Opening No. 30, Feb. 15: Bev Newcomb-Madden is the most prolific female director in Colorado theater history, with nearly 300 productions to her name, dating back to the old Bonfils Theatre in the 1960s. Here, in a backstage dressing room at the Aurora Fox, Newcomb-Madden greets the women who appear in her latest effort, “Consider the Oyster” (from left: Rhonda Brown, Rachel Turner and Ali Frances). It’s a gender-bending comic fantasy developed by Jeff Daniels’ Purple Rose Theatre Company in Michigan. Playwright David MacGregor’s tale trades on two little-known facts: That all oysters are born male and turn female. And that cutting-edge doctors now use oyster shells to speed the repair of broken human bones. So in the story, the perennially hapless Detroit Lions actually win a Super Bowl title. (Go with us here.) In the euphoria of the celebration, super-fan Gene Walsh (Ben Dicke) impulsively proposes marriage to his girlfriend (Turner), then immediately breaks his leg, and, yes … slowly turns into a woman. Ironically, Newcomb-Madden had her own foot surgery just four days after this opening. “Let’s hope they didn’t use oyster shell!” said producer Charles Packard. Also featuring Jude Moran. Through March 10 at 9900 E. Colfax Ave., Aurora, 303-739-1970 or the Aurora Fox’s home page. Photo by John Moore of www.CultureWest.Org. Thanks to Charles Packard, Lindsey Sullivan, cast and crew.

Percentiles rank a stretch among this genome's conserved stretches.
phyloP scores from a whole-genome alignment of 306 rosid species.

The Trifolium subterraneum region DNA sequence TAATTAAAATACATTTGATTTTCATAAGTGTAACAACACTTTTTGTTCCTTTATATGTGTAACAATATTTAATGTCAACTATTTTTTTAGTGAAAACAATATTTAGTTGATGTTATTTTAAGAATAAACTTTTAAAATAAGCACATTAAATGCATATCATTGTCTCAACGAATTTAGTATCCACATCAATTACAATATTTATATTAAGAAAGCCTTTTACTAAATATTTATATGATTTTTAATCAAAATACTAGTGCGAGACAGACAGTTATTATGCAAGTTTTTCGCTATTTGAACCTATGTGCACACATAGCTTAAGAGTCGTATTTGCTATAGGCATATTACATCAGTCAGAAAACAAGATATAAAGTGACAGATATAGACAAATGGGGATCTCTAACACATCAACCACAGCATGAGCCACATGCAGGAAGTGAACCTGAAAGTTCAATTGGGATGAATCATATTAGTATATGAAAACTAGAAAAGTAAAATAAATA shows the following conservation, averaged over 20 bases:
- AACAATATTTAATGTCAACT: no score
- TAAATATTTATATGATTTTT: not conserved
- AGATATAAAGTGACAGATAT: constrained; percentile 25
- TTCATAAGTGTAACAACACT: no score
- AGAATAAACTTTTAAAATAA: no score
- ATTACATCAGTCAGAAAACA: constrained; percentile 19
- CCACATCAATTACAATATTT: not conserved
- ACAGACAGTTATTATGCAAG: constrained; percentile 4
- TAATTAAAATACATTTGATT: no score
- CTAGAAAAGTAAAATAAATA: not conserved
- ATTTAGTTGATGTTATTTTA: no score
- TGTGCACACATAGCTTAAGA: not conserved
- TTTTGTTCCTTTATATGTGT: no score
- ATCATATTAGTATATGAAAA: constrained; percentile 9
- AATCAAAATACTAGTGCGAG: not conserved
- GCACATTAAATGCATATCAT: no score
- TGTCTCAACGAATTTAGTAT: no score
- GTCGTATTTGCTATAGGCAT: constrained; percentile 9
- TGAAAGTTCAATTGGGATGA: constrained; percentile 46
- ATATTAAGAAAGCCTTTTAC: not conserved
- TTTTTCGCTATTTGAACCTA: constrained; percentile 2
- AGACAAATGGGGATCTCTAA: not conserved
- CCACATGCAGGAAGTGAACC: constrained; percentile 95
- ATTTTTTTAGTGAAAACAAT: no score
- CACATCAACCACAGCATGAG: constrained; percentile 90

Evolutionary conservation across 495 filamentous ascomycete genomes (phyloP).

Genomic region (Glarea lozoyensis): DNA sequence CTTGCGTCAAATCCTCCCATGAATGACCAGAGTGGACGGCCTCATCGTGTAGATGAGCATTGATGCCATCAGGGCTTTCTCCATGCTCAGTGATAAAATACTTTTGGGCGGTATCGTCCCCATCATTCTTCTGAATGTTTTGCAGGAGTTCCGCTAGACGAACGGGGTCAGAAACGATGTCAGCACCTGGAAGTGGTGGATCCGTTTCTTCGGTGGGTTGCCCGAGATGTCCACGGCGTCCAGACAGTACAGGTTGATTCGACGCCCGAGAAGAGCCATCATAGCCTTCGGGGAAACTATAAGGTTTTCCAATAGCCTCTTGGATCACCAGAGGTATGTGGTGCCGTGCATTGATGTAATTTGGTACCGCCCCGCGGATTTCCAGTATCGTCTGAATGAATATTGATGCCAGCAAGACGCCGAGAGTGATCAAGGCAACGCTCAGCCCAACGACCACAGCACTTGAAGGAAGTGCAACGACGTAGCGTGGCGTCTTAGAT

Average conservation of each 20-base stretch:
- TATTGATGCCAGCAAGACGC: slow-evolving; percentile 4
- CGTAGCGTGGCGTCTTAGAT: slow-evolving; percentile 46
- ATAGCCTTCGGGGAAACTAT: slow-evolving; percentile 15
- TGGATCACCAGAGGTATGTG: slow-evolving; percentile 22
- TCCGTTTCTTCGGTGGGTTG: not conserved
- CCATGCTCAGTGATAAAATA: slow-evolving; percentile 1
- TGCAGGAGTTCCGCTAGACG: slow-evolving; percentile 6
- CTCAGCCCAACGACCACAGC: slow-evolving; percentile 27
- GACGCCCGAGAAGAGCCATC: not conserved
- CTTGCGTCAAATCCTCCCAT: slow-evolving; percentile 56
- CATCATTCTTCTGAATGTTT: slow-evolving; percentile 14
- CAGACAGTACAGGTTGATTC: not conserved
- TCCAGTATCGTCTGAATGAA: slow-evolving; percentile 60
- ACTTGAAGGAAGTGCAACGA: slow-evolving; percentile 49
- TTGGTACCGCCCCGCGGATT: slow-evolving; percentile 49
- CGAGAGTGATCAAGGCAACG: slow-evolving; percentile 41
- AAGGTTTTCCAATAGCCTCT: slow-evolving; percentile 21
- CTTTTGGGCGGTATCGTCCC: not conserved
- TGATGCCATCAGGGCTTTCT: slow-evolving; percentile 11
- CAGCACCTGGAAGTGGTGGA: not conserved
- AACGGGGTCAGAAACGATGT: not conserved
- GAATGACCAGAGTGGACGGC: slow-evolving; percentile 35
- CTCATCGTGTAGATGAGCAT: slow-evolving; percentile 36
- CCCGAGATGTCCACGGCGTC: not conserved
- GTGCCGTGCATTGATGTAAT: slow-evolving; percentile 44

Opening No. 29, R.U.R./lol”: The LIDA Project has done things its own way for 18 years, so no surprise that its opening-night rituals might be a little more hardcore than other companies’. Actually, that’s Laura Lounge just having a little artful fun before the start of “R.U.R./lol,” feigning the trappings, of, I dunno, a backstage heroin binge alongside a young John Lennon. (She’s kidding!) LIDA’s most recent original work picks up where the 1920 science-fiction play “Rossum’s Universal Robots” (which introduced the word “robots” into the lexicon) ends. It’s set “at the end of humanity,” and it’s up to four deliciously attractive fembots to protect what remains of the planet from catastrophe. I was stuck by the part when the desperate robots consider that perhaps the only way to save the world might be by “creating something new.” (I believe that was the same call to action in the Mark Rothko play “Red”). Czech playwright Karel Capek always used scientific miracles as a means for affirming his faith in human values. But LIDA’s P.O.V. is, not surprisingly … somewhat more cynical (lol). “R.U.R./lol” also marks LIDA’s most ambitious multimedia effort to date, which is saying something. It features 13 live-feed projectors running in real time. Also starring Hart DeRose, Heidi Pachner and Rhea Amos. Directed by Lorenzo Sariñana. Through March 2 at 2701 Lawrence St., 720-221-3821 or the LIDA Project’s home page. Photo by John Moore of www.CultureWest.Org. Thanks to Brian Freeland, Tommy Sheridan, David Lafont, cast and crew.